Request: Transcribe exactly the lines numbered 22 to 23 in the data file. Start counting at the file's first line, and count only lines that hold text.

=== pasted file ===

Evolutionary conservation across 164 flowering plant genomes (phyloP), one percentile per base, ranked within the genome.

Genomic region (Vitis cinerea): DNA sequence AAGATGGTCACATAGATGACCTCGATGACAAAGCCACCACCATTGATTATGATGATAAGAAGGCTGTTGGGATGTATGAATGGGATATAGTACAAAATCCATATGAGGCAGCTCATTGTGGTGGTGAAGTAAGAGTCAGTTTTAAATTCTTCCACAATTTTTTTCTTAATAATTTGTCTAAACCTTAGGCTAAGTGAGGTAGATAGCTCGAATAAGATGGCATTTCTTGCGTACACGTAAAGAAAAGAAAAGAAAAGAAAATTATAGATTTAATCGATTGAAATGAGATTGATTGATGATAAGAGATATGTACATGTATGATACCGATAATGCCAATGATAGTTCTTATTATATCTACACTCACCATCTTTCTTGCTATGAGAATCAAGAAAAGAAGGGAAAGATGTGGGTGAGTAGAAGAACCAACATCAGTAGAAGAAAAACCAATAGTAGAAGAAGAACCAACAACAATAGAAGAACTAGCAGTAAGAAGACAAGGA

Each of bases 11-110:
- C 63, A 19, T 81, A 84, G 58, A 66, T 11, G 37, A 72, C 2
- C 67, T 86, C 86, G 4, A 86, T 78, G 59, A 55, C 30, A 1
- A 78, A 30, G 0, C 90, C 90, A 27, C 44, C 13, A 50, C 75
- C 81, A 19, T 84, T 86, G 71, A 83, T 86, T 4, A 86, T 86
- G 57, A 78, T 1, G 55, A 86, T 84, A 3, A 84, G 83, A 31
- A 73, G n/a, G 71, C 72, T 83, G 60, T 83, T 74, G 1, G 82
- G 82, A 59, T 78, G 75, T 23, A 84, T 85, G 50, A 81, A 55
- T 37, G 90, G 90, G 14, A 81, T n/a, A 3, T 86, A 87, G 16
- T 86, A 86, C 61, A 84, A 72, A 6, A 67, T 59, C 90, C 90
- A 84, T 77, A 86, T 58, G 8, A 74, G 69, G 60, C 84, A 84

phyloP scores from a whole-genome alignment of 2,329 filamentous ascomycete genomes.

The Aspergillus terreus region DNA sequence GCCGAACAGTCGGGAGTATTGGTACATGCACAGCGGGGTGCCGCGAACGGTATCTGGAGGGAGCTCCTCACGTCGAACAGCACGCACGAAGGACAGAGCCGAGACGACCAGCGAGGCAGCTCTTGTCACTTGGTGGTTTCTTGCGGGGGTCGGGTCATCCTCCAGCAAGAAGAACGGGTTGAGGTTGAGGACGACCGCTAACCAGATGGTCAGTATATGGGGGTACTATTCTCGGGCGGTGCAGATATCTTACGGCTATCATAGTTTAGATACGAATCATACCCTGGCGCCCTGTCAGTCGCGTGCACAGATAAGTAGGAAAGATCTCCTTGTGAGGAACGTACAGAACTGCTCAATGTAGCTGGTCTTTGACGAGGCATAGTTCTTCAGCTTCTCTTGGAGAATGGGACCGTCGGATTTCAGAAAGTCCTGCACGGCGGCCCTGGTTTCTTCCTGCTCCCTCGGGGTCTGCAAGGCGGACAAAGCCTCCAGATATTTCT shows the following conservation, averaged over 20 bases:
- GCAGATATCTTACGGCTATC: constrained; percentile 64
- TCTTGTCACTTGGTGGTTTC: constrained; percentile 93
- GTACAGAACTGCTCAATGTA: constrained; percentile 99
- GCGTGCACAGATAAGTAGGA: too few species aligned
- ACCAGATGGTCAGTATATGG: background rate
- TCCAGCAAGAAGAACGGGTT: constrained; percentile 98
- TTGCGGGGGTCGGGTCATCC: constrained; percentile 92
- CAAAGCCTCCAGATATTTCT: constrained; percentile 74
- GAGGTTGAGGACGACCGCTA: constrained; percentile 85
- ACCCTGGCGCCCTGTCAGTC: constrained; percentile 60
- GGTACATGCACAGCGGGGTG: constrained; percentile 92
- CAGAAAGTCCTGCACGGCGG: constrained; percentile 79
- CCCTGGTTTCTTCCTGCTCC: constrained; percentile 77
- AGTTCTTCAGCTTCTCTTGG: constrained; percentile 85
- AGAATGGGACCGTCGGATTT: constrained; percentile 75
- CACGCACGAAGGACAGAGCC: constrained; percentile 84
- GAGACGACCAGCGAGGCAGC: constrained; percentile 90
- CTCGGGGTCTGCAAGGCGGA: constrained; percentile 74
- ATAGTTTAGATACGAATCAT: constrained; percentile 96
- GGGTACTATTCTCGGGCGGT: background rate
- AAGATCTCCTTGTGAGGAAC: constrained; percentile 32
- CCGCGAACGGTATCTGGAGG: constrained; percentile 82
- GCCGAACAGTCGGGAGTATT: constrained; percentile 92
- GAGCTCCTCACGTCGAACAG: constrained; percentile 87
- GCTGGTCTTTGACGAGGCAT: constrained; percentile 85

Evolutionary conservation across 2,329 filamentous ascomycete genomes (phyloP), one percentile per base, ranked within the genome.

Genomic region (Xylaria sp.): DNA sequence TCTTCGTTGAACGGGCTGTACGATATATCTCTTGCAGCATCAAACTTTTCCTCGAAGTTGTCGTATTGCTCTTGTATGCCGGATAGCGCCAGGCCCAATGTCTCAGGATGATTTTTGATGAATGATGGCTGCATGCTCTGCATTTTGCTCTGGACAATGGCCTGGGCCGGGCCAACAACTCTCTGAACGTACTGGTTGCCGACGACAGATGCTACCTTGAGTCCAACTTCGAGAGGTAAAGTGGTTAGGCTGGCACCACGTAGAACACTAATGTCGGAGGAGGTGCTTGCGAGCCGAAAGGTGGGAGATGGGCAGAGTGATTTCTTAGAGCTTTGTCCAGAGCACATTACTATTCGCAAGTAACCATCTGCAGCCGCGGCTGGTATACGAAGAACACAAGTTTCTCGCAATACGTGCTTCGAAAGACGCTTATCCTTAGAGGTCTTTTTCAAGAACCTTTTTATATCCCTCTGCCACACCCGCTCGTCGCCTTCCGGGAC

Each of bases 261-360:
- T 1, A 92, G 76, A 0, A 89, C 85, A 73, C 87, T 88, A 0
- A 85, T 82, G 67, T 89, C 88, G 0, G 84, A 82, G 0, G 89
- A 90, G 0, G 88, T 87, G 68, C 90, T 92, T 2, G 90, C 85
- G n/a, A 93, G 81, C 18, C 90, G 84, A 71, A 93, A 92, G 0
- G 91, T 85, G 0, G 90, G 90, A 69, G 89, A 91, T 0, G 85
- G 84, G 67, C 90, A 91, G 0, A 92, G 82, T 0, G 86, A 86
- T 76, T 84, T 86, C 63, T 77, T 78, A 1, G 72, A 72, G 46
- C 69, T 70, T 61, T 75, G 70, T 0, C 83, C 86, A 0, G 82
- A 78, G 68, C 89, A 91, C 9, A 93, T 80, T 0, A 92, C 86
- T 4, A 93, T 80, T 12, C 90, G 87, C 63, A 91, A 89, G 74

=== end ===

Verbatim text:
- TTGCGGGGGTCGGGTCATCC: constrained; percentile 92
- CAAAGCCTCCAGATATTTCT: constrained; percentile 74